By now The Odd Couple is rather like returning to an old group of friends. Jack Lemmon and Walter Matthau never had a better pairing than their turns as Felix Ungar and Oscar Madison. The roles seem to fit each man to the tee or at least they make them their own. Lemmon is as hilarious as ever playing the neat freak, hypochondriac who was recently divorced. He drove his wife crazy because he cooked better than her, cleaned more, and was allergic to her perfume. She had to put on his aftershave instead. Then, there’s Matthau reprising his stage role of Oscar the slob of a sportswriter with an affinity for messiness. Droopy jowls courtesy of Matthau. Put them together and you have some of the greatest comedic fireworks ever, and it’s so simple. You see, all the poker playing gang is nervous that Felix will commit suicide, which he attempts during the film’s opening sequence, but he cannot get the window open. Thus, Oscar obliges to take in his buddy with the rest of the buddies keeping a wary eye on Felix. It’s hilarious to watch them because they really care about Felix, but they have no idea how to act around him. They think every move will be his last.
Oscar does not know what he’s gotten into since Felix cleans up after him, follows him with an ashtray when he smokes, does the dishes, vacuums, sprays air freshener incessantly, and even distracts Oscar from a triple pay while telling him the evening’s dinner plans. Then there’s Felix allergies, his high maintenance, and yes, his pouting. He even ruins weekly poker night with cigar smoke replaced by fresh air and disinfected playing cards.
Bring in the twittering Pigeon Sisters Gwendolyn and Cecily and you’re bound to have more laughs, until Felix the killjoy hurts the mood. Now we truly begin to see Oscar’s sour side which was mostly saved for his former wife Blanche. Now it is specially reserved for Felix and his maddening cleanliness that’s gone too far. Oscar has a nervous breakdown and blows his top chasing Felix out. But Oscar is not a bad guy, Felix is his friend after all, and so enter the poker buddies once more to go searching for Felix. He has been taken in by the Pigeons and the two friends make up. As it turns out, the two men rubbed off on each other, but there’ no chance of completely changing them. They will always be The Odd Couple, just separate now.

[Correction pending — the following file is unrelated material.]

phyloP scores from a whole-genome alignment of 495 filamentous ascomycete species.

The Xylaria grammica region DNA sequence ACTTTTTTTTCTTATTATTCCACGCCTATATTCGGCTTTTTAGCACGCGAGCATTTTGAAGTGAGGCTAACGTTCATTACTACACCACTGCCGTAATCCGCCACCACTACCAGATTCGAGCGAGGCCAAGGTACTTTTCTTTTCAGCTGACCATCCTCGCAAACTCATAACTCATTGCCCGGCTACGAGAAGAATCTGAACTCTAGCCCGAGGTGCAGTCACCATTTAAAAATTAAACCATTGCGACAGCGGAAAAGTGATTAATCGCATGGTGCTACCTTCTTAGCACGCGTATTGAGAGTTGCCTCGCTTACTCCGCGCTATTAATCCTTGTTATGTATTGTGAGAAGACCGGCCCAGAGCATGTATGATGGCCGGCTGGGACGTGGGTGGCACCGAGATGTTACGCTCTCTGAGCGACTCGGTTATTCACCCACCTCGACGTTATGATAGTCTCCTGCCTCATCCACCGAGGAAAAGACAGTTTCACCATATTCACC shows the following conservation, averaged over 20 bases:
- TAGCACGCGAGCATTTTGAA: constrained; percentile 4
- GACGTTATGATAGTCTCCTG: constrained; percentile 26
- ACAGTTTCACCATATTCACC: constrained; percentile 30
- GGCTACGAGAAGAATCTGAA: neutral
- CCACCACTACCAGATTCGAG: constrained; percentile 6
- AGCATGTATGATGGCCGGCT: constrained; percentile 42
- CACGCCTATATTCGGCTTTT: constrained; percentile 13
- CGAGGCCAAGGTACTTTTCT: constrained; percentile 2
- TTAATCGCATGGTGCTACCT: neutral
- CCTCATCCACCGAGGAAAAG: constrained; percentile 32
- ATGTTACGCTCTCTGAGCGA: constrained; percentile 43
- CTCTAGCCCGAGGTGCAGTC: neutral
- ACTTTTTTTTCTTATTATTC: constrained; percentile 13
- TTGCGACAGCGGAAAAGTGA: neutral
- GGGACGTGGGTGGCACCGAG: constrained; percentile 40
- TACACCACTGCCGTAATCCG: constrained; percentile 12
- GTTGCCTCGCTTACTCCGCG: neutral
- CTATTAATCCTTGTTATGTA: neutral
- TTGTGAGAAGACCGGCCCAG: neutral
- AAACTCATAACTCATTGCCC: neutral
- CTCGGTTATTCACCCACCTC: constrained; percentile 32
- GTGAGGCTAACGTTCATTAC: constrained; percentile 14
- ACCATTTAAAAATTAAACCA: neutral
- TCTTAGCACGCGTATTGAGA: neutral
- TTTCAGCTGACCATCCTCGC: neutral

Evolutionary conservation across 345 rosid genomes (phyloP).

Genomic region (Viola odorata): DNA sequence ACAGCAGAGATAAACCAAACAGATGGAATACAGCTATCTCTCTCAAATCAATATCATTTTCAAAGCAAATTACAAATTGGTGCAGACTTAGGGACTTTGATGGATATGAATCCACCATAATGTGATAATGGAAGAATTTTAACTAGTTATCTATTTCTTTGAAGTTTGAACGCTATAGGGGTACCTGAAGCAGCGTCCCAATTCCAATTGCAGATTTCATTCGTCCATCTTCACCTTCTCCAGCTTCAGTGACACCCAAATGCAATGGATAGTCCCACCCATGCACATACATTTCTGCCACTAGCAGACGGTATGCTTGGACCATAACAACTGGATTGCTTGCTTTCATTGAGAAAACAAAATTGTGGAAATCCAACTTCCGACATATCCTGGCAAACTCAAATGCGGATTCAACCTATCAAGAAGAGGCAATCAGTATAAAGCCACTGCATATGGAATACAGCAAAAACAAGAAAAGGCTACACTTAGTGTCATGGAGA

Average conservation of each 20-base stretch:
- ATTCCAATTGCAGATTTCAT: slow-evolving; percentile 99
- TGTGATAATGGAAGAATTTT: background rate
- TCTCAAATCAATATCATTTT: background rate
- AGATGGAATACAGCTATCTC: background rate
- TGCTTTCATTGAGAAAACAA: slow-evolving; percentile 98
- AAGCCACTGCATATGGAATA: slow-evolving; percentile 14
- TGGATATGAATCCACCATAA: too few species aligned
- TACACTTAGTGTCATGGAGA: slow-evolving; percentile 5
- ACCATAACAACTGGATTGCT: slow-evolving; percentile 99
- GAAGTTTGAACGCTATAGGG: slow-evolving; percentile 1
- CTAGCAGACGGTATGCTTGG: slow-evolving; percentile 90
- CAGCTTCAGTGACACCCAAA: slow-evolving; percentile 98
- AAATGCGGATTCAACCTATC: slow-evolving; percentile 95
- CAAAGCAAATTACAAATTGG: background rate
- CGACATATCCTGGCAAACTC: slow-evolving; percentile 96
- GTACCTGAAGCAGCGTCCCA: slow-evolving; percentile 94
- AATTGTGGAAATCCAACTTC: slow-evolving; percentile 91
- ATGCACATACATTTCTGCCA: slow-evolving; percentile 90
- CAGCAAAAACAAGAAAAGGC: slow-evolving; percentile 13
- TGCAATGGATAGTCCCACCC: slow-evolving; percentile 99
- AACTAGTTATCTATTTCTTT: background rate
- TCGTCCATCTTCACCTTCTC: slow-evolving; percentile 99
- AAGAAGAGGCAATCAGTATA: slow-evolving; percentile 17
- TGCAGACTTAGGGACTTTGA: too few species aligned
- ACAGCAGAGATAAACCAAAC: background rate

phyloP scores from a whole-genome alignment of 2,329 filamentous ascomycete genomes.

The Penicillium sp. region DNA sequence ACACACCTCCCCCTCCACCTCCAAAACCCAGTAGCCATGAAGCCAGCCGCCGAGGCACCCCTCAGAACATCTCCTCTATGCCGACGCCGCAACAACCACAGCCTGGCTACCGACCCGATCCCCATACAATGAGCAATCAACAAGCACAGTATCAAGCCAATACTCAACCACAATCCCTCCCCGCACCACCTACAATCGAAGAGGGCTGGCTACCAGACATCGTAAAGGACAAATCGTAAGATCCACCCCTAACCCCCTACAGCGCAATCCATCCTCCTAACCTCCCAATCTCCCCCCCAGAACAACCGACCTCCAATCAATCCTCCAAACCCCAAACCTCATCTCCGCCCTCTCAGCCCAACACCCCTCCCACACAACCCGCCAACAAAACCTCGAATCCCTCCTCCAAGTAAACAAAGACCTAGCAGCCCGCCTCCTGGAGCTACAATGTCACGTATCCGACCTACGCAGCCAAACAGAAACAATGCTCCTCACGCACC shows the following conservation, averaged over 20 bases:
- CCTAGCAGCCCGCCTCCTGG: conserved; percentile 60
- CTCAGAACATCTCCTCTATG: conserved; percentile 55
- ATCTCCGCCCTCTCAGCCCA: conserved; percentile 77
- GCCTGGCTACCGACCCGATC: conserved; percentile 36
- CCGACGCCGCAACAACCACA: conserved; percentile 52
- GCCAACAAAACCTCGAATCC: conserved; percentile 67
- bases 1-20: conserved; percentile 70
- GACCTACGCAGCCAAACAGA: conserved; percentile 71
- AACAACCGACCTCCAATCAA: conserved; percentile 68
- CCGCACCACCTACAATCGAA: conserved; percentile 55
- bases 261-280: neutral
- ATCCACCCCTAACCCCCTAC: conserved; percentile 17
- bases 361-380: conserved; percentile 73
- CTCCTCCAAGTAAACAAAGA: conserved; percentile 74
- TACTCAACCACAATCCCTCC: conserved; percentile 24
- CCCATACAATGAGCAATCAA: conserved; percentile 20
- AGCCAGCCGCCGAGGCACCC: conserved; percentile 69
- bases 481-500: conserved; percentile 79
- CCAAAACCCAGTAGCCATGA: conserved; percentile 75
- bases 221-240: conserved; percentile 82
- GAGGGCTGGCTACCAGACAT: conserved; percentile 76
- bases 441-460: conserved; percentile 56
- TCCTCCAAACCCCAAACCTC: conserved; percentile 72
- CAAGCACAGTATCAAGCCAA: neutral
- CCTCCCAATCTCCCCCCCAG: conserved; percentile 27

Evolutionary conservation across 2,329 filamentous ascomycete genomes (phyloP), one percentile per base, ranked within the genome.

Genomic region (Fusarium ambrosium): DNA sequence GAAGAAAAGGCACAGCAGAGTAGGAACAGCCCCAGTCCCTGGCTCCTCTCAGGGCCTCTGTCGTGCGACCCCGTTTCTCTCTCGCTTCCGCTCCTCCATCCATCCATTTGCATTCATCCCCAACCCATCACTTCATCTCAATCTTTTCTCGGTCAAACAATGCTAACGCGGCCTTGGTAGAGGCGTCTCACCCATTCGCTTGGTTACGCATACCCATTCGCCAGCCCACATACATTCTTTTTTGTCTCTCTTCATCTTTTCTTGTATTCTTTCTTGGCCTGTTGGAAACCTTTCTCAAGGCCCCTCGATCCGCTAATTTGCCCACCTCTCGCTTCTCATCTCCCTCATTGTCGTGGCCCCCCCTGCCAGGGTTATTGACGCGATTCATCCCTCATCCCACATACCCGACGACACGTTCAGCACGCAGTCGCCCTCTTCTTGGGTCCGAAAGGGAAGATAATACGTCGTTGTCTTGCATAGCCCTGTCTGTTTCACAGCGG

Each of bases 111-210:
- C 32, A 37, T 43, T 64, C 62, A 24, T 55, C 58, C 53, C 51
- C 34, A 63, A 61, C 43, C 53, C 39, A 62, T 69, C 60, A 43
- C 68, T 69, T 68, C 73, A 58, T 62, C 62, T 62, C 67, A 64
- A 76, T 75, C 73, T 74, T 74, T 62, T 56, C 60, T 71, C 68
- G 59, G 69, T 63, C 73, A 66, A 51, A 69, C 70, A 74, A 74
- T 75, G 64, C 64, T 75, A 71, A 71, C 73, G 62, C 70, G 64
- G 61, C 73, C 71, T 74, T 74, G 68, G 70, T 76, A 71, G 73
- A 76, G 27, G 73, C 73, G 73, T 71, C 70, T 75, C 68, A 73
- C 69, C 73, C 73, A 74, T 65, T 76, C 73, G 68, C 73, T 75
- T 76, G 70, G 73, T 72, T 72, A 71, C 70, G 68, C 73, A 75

The Odd Couple has such a wonderful mythology surrounding it thanks to Neil Simon’s play, the film adaption, and then the television show. Furthermore, it is one of those very special cases that was great on both the big and small screen, since Jack Klugman and Tony Randall were wonderful in their own right. Focusing on this film, the dialogue is not forcing the humor, and it ultimately leads to genuinely funny lines coming out of the circumstances. The poker playing buddies are a riot from Florida-bound Vinnie (John Fielder) to nervous cop Murray (Herb Edelman). The opening of the film is made by Neal Hefti’s theme, and I’ve got to say, the sequence where Felix has his sinus attack is priceless. Without fail it puts me in stitches everytime as the weirded out Oscar looks on along with everyone else. I cannot help but love The Odd Couple. By now it’s too ingrained in me and that’s fine by me.